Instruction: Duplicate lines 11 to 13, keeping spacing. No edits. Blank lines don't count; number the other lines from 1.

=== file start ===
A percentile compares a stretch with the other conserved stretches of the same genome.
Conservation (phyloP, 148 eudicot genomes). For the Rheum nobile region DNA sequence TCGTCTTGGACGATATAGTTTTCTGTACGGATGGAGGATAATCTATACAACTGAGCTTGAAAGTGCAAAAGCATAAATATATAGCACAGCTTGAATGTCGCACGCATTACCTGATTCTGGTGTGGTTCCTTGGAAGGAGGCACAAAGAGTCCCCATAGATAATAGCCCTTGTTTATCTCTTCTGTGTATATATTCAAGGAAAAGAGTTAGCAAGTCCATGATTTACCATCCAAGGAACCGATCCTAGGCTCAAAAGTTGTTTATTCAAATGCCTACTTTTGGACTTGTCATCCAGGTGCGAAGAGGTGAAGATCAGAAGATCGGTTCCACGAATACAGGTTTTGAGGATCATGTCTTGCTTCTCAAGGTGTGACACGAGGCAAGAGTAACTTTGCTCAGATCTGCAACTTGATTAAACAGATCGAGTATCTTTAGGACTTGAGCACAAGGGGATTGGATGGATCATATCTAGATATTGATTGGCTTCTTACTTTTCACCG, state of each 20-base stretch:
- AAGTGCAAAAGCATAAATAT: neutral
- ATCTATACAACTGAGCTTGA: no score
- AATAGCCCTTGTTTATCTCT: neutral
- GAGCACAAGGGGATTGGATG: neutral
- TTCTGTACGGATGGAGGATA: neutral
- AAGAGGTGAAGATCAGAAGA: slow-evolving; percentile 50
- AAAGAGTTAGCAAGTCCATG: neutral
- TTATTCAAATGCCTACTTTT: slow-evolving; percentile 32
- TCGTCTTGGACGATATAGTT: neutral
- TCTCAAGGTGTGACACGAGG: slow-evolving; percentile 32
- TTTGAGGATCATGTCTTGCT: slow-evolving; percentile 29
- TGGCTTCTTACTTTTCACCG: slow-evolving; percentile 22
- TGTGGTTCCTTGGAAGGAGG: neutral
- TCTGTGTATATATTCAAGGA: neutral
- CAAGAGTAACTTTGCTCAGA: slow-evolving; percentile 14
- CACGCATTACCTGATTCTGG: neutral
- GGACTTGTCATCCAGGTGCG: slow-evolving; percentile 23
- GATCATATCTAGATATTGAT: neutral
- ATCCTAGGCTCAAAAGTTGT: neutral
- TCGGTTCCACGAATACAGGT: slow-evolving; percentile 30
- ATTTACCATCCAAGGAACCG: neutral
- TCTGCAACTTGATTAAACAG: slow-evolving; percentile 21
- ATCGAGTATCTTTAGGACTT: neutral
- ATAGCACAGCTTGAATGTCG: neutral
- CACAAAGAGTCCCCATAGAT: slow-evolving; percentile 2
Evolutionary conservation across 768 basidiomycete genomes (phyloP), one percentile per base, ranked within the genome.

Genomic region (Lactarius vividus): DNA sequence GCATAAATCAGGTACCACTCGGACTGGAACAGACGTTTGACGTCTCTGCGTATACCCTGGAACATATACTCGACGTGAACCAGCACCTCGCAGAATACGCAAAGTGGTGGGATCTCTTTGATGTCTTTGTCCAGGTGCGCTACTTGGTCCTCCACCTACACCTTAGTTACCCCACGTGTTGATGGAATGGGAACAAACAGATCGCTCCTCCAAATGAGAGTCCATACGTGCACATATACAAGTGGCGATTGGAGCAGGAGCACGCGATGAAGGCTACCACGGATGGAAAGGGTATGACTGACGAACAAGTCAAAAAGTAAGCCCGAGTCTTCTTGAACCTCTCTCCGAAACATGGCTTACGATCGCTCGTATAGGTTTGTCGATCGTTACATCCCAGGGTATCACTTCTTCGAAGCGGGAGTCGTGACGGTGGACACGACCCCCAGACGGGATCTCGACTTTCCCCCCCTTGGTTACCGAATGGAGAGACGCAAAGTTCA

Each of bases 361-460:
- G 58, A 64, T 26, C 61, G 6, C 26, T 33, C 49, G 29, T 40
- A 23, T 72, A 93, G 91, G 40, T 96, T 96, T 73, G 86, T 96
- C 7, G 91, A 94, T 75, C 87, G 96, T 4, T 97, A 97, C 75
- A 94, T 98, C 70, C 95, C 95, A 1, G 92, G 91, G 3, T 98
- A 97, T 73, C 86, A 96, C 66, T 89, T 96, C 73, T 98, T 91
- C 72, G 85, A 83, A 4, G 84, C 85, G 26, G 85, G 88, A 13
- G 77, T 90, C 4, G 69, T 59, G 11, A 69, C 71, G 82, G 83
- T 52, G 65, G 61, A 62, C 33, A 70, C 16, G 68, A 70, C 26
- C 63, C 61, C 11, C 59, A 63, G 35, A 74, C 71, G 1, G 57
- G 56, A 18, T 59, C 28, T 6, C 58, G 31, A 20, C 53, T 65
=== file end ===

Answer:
- TCGTCTTGGACGATATAGTT: neutral
- TCTCAAGGTGTGACACGAGG: slow-evolving; percentile 32
- TTTGAGGATCATGTCTTGCT: slow-evolving; percentile 29